SIRT will be performed as a single-day treatment using SIR-Spheres resin microspheres as detailed in Gil-Alzugaray et al. 2013. Three weeks after SIRT, patients will start receiving nivolumab every 2 weeks until completion of 8 courses of 3 bi-weekly nivolumab doses, toxicity, or tumor progression defined using RECIST 1.1 criteria. Patients will be allowed to continue nivolumab treatment beyond progression under strict protocol-defined circumstances. All subjects will undergo tumor assessments at every q6 week for the first year, and then q12 week thereafter until radiographic progression. Patients will complete a follow-up Visit 100 days from the last dose of nivolumab and will then be followed for overall survival.
Patients with all etiologies could be recruited. Those with chronic hepatitis B will be on antiviral therapy per regional standard of care guidelines. Patients with chronic hepatitis C may receive treatment for this condition with direct antiviral agents during the treatment period as per local practice guidelines.
A tumor sample obtained before SIRT and blood samples obtained before SIRT and before and after nivolumab will be used for correlative biomarker studies.
|Study Type :||Interventional (Clinical Trial)|
|Estimated Enrollment :||40 participants|
|Intervention Model:||Single Group Assignment|
|Masking:||None (Open Label)|
|Official Title:||A Multicenter, Open-label, Single-arm Study of the Safety and Antitumoral Efficacy of Nivolumab After SIRT Using SIR-Spheres for the Treatment of Patients With HepatoCellular Carcinoma That Are Candidates for Locoregional Therapies|
|Actual Study Start Date :||September 11, 2017|
|Estimated Primary Completion Date :||October 1, 2019|
|Estimated Study Completion Date :||October 1, 2019|
Experimental: SIRT and Nivolumab
SIRT (selective internal radiation therapy) will be performed in a single session using SIR-Spheres resin microspheres. After 3 weeks, nivolumab 240 mg every 2 weeks will be initiated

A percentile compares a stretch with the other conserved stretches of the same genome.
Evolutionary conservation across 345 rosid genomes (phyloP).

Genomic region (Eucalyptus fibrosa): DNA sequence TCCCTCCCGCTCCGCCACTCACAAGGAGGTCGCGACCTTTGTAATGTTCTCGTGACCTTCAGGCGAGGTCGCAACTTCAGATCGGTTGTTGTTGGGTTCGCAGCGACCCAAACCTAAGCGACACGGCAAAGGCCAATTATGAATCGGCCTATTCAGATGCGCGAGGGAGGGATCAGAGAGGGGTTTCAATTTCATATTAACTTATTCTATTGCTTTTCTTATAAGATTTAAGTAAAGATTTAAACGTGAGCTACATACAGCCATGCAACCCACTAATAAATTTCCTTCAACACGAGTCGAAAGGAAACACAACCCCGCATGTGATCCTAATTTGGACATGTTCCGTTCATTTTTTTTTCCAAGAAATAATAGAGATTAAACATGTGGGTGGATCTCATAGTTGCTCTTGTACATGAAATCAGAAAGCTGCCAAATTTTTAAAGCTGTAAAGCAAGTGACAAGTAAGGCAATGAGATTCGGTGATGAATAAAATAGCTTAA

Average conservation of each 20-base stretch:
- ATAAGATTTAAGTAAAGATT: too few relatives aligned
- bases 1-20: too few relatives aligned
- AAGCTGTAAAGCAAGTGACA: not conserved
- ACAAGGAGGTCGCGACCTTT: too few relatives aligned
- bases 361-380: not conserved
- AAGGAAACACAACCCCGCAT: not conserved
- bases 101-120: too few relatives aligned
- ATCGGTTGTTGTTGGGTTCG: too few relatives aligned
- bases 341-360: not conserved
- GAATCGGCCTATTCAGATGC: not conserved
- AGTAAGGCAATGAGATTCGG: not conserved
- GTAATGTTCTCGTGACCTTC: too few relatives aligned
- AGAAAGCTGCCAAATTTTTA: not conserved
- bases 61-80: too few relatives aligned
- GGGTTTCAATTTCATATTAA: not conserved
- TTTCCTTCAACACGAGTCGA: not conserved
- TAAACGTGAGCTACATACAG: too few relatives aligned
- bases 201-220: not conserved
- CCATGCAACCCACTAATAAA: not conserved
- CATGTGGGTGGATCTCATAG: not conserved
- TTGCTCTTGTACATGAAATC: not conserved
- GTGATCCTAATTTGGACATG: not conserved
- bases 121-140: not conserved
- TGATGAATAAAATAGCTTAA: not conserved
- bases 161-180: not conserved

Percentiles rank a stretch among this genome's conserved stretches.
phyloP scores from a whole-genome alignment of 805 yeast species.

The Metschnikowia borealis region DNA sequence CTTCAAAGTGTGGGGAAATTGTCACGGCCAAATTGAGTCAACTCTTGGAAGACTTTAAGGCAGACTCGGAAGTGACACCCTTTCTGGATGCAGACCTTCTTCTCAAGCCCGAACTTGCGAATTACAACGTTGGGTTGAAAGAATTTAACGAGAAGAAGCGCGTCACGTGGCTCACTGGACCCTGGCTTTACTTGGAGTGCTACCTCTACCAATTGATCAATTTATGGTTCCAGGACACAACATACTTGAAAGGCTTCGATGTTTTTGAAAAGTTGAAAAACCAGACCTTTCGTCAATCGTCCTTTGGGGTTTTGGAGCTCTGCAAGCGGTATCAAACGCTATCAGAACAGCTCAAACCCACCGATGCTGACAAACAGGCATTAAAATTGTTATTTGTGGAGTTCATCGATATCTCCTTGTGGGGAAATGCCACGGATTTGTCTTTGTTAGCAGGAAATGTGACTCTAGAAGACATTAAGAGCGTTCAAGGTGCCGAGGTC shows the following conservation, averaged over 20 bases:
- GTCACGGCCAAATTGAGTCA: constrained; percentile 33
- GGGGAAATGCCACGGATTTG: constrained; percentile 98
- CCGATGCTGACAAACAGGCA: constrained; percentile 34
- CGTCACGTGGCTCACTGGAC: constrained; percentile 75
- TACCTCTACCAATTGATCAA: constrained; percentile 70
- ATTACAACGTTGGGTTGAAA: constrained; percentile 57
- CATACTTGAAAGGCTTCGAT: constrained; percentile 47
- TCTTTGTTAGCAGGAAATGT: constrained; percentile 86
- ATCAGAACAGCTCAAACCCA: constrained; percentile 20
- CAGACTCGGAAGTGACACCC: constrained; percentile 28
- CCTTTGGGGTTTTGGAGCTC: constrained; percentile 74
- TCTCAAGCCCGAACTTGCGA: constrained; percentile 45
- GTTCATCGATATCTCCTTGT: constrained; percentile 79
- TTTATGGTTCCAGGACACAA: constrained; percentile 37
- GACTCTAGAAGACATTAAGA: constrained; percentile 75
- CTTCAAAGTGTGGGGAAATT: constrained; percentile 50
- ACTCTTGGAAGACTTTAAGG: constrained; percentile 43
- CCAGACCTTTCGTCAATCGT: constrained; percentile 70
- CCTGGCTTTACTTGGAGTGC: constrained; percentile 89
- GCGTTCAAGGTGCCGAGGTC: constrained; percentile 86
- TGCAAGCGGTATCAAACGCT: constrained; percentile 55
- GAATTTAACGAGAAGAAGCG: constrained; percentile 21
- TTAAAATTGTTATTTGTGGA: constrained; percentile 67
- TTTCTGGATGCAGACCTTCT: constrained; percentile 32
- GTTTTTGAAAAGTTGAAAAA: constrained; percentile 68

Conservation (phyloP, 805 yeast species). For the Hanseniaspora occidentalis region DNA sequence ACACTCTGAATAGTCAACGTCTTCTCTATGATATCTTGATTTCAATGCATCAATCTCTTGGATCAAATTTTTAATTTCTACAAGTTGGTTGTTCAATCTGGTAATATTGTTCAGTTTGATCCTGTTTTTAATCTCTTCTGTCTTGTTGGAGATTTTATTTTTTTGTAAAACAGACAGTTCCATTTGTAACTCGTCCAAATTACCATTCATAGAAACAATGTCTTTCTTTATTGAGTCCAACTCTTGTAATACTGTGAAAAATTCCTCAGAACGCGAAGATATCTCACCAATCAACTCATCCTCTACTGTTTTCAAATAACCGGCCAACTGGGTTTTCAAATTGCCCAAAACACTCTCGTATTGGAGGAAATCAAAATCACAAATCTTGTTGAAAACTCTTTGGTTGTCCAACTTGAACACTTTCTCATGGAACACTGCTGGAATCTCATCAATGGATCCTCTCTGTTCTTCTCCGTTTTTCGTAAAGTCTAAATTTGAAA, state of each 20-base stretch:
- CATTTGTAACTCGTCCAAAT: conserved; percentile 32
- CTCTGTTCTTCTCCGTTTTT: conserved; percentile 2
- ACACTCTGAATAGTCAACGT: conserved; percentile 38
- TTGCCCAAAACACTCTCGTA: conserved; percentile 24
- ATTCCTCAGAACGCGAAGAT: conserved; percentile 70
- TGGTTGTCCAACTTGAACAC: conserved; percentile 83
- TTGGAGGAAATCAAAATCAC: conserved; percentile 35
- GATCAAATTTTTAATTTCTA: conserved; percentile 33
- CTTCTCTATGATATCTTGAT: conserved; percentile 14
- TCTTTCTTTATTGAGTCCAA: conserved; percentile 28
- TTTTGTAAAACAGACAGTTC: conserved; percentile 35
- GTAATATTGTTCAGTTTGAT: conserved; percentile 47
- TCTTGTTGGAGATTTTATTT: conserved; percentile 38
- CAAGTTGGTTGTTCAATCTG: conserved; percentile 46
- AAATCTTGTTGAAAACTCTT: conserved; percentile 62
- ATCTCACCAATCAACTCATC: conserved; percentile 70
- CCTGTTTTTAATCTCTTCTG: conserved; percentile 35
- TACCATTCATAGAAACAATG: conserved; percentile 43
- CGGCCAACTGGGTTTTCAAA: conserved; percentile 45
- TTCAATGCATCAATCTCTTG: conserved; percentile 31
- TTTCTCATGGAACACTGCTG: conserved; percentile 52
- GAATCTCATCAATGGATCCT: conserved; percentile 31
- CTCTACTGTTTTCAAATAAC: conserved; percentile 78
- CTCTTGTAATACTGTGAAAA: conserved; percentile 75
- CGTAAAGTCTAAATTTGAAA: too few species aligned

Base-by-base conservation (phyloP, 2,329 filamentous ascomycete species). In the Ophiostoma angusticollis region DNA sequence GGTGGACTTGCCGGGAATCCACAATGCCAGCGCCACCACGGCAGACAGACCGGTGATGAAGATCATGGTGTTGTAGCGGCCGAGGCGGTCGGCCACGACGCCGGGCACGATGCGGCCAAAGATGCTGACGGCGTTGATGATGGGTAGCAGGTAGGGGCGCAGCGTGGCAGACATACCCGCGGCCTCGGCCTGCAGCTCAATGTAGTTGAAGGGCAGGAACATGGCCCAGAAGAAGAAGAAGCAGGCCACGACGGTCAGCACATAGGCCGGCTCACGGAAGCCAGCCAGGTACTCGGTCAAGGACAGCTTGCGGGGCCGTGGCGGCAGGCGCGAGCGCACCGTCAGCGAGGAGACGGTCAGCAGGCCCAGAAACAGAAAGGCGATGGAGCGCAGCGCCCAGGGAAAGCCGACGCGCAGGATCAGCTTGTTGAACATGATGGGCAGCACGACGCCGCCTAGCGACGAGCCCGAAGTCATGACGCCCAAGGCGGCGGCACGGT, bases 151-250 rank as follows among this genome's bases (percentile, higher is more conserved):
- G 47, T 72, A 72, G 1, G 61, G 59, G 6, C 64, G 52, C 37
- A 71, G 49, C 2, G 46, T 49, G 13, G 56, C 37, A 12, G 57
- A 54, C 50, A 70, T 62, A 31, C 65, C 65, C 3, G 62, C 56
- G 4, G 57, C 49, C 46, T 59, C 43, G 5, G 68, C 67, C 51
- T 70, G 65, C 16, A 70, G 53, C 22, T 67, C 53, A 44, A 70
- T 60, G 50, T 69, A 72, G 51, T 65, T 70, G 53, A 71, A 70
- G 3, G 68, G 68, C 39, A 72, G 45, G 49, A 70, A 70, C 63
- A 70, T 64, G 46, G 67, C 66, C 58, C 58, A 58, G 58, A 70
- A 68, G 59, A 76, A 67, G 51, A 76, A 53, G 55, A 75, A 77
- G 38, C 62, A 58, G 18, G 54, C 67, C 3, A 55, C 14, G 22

An anti-programmed death 1 monoclonal antibody
Other Name: Opdivo
Resin microspheres labeled with the radioactive isotope yttrium 90 that serves as a source of beta radiation
Other Name: radioembolization, transarterial radioembolization (TARE)
- Rate and type of adverse events, liver decompensation, and transient and permanent drug discontinuations due to toxicity. [ Time Frame: Two years ]The incidence of observed adverse events (AE) will be evaluated according to NCI CTCAE version 4.03. Particular attention will be given to adverse events that may follow enhanced T cell activation (hepatitis, dermatitis, colitis, pneumonitis, endocrinopathy or other immune-mediated AEs) and radiation damage to non-target organs (REILD, radiation pneumonitis and GI ulcers).
- Response rate [ Time Frame: Two years ]
- Disease control rate [ Time Frame: Two years ]
- Duration of response [ Time Frame: From date of complete or partial response to the date of progression, assessed up to 36 months. ]
- Time to progression [ Time Frame: From date of SIRT to the date of progression, assessed up to 36 months. ]
- Progression-free survival [ Time Frame: From date of SIRT to the date of progression or death, whichever came first, assessed up to 36 months. ]
- Overall survival [ Time Frame: From date of SIRT to the date of death, assessed up to 36 months ]
- Pattern of progression according to RECIST 1.1 criteria. [ Time Frame: Two years ]Event that trigers the evaluation of tumor assessment as progressive disease according to RECIST 1.1 criteria, subclassified as 1) growth of existing tumor lesions only; 2) occurrence of new lesions inside the liver irrespective of previous criterion; and 3) occurrence of new lesions outside the liver irrespective of the two prior criteria.
To learn more about this study, you or your doctor may contact the study research staff using the contact information provided by the sponsor.
Please refer to this study by its ClinicalTrials.gov identifier (NCT number): NCT03380130
|Hospital Universitario de Cruces|
|Hospital Universitario 12 de Octubre|
|Hospital Universitario Gregorio Marañon|
|Hospital Universitario Ramon y Cajal|
|Hospital Universitario Central de Asturias|
|Clinica Universidad de Navarra|
|Pamplona, Spain, 31008|
|Hospital Universitario Donostia|
|San Sebastián, Spain|
|Hospital Universitario Lozano Blesa|
|Principal Investigator:||Bruno Sangro, MD||Liver Unit, Clínica Universidad de Navarra|